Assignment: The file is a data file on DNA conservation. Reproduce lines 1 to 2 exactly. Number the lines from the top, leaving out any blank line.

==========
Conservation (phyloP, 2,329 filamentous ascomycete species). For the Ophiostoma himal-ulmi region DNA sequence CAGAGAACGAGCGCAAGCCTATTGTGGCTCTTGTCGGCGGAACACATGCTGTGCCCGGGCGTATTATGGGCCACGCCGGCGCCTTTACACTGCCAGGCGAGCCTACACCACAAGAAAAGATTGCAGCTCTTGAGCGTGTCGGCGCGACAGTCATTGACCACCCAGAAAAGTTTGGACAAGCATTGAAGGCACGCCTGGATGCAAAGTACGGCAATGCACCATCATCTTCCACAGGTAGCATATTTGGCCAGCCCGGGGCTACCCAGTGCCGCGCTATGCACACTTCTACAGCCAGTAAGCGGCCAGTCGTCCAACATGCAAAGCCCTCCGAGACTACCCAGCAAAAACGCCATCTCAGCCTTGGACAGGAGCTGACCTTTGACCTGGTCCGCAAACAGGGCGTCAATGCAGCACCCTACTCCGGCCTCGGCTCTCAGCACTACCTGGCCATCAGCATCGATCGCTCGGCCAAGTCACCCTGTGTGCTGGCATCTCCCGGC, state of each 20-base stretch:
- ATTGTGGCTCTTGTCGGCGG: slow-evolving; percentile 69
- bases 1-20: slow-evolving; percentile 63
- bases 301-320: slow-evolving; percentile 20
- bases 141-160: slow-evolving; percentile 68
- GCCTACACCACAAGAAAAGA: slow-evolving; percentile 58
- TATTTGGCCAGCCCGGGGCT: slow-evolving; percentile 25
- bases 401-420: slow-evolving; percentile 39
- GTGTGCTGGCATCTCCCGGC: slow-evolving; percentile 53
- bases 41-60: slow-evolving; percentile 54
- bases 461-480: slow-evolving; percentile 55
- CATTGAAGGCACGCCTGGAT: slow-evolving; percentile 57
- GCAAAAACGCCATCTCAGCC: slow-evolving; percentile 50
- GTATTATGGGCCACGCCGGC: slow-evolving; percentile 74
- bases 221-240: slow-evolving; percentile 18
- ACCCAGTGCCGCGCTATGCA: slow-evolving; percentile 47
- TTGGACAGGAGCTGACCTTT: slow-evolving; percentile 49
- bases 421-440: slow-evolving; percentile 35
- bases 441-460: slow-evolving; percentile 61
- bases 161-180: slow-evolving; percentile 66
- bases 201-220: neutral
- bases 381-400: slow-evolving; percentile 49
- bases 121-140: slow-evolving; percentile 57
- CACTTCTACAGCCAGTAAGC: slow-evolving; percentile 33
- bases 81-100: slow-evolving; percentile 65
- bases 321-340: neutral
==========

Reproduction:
Conservation (phyloP, 2,329 filamentous ascomycete species). For the Ophiostoma himal-ulmi region DNA sequence CAGAGAACGAGCGCAAGCCTATTGTGGCTCTTGTCGGCGGAACACATGCTGTGCCCGGGCGTATTATGGGCCACGCCGGCGCCTTTACACTGCCAGGCGAGCCTACACCACAAGAAAAGATTGCAGCTCTTGAGCGTGTCGGCGCGACAGTCATTGACCACCCAGAAAAGTTTGGACAAGCATTGAAGGCACGCCTGGATGCAAAGTACGGCAATGCACCATCATCTTCCACAGGTAGCATATTTGGCCAGCCCGGGGCTACCCAGTGCCGCGCTATGCACACTTCTACAGCCAGTAAGCGGCCAGTCGTCCAACATGCAAAGCCCTCCGAGACTACCCAGCAAAAACGCCATCTCAGCCTTGGACAGGAGCTGACCTTTGACCTGGTCCGCAAACAGGGCGTCAATGCAGCACCCTACTCCGGCCTCGGCTCTCAGCACTACCTGGCCATCAGCATCGATCGCTCGGCCAAGTCACCCTGTGTGCTGGCATCTCCCGGC, state of each 20-base stretch:
- ATTGTGGCTCTTGTCGGCGG: slow-evolving; percentile 69